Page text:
My morning reads:

• Traders Said to Rig Currency Rates to Profit Off Clients (Bloomberg)
Gundlach: Don’t Sell Your Bonds (Advisor Perspectives) but see In a Shift, Interest Rates Are Rising (DealBook)
Potentially huge legal development: MBIA Loses Suit Over Crisis-Era Bond Deal (WSJ)
• How the Intelligence Community Is Undermining American Technology Companies in Europe (Moneybox)
• John Maynard Keyne’s View of the World Economy 1870-1914, and of the Tasks of 1919 (Brad DeLong)
• More Signs of Slowly Healing Job Market (Real Time Economics)
• Whistleblower Edward Snowden talks to South China Morning Post (South China Morning Post)
• Sony Outduels Microsoft in First PS4-Xbox One Skirmish (Bloomberg)
• Your Ad Here: We think you are stupid and have bad taste (Gawker)
• 13 Things That Seem Like Scams But Are Actually Really Great (Business Insider)

What are you reading?


Bumpy Return to Normal or New Volatility as Central Banks Step Back?
Source: WSJ

Category: Financial Press

Please use the comments to demonstrate your own ignorance, unfamiliarity with empirical data and lack of respect for scientific knowledge. Be sure to create straw men and argue against things I have neither said nor implied. If you could repeat previously discredited memes or steer the conversation into irrelevant, off topic discussions, it would be appreciated. Lastly, kindly forgo all civility in your discourse . . . you are, after all, anonymous.

9 Responses to “10 MidWeek AM Reads”

  1. RW says:

    For the economic-indicators-useful-until-they-aren’t-but-what-goes-around-comes-around file.

    Update on the Yield Curve

    …after years of apparently declining predictive power — particularly during the Great Moderation — the yield curve now seems to signal future growth more strongly. …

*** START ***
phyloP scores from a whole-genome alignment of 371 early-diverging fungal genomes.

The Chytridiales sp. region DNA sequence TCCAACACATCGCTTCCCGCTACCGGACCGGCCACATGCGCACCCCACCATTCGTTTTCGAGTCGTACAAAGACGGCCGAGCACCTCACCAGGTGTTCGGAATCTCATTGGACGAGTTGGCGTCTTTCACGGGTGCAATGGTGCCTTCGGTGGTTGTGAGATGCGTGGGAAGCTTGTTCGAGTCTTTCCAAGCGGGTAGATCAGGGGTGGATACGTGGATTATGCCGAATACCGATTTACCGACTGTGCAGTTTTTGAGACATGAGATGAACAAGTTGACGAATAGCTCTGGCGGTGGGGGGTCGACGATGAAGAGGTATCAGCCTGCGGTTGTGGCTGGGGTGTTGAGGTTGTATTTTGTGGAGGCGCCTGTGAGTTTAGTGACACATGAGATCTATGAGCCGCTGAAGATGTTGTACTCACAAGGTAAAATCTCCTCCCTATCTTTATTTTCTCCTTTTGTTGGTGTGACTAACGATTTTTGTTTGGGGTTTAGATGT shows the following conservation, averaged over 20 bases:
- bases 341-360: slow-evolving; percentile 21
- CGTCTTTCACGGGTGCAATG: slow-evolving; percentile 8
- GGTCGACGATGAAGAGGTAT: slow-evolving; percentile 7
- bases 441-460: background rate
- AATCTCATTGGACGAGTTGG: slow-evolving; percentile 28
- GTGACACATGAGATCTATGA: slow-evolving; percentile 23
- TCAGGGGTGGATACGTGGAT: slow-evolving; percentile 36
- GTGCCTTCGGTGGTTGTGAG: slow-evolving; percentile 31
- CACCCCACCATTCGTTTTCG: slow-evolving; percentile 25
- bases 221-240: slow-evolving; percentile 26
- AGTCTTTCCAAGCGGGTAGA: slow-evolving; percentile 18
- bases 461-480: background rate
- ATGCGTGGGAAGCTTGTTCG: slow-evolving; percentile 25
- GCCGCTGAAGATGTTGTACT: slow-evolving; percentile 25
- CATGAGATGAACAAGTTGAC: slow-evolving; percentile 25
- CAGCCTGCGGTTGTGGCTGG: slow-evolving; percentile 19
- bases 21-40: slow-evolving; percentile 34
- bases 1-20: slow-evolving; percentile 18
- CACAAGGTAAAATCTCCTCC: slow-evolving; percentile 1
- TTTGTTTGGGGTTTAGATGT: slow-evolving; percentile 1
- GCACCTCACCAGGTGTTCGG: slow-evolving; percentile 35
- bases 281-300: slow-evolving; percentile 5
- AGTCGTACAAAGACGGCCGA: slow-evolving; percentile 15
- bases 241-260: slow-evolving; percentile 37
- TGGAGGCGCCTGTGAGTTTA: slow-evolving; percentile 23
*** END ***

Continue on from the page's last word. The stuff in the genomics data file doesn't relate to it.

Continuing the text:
2. Mike in Nola says:

    MSFT’s its own worst enemy on the PR front. Wooden Heads. First, there are leaks about the Xbox needing an always on internet connection, raising specters of the horrible DRM debacles EA went through recently with Sim City.

    Even though the reality isn’t as bad as the rumors, MSFT ignored them. Then there is the used game issue, which, it turns out is about the same on both boxes. But, again MSFT didn’t really address it.
    It has now come down to MSFT and EA pointing fingers at each other about who wanted the DRM on the new Xbox:

    Third problem (may be more) is that the Kinnect and its camera are mandatory in the Xbox One and it’s always on as far as I’ve heard. Makes the NSA seem rather tame. I thought they might win points on the privacy front by pointing out the Google’s demoed how its Chrome browser listens to everything you say, waiting for a command. As someone asked, “if I say “pipe bomb,” does a red phone ring at the FBI.” Instead MSFT one upped Google with both an always open mic and camera.

  3. Woof says:

    Can we get an update of that equity risk premium chart, or is it only available on longer time intervals?

  4. Bob is still unemployed   says:

    re: 13 things…

    “…Almost everyone uses a little too much detergent in their wash…”

    I would really like to see the data behind that assertion. I have seen just the opposite, that most people use too much detergent in their wash. Of course, there was no data for that statement either.

    However, I have found that using about half of what is recommended on the container still gives me clean clothes.

    • Bob is still unemployed   says:

      And for my next comment, I’ll read the original comment more closely. I misread the context of the pods. :(

  5. VennData says:

    Gundlach is the next Invictus “talking head who is wrong”

    “… Indeed, he said if 10-year yield increased above 2.35%, the Fed might increase its QE efforts, because that would signal a weakening of the economy…”

    So in his economics low GDP gets you higher interest rates?

    “…Gundlach presented a hypothetical calculation showing that if interest rates were to “normalize” and increase by 100 basis points annually over the next five years, the federal interest expense would increase from $360 billion last year to $1.51 trillion…”

    So on 15T of debt we’ll be paying 10% with a “100 basis point” increase?

  6. printmemoney says:

    A mini crash in equities ensues (20-40%), bonds are re-rallied, and then interventionism falls apart.

    Or, interventionism just falls apart and yields go up…..and the US is kufced.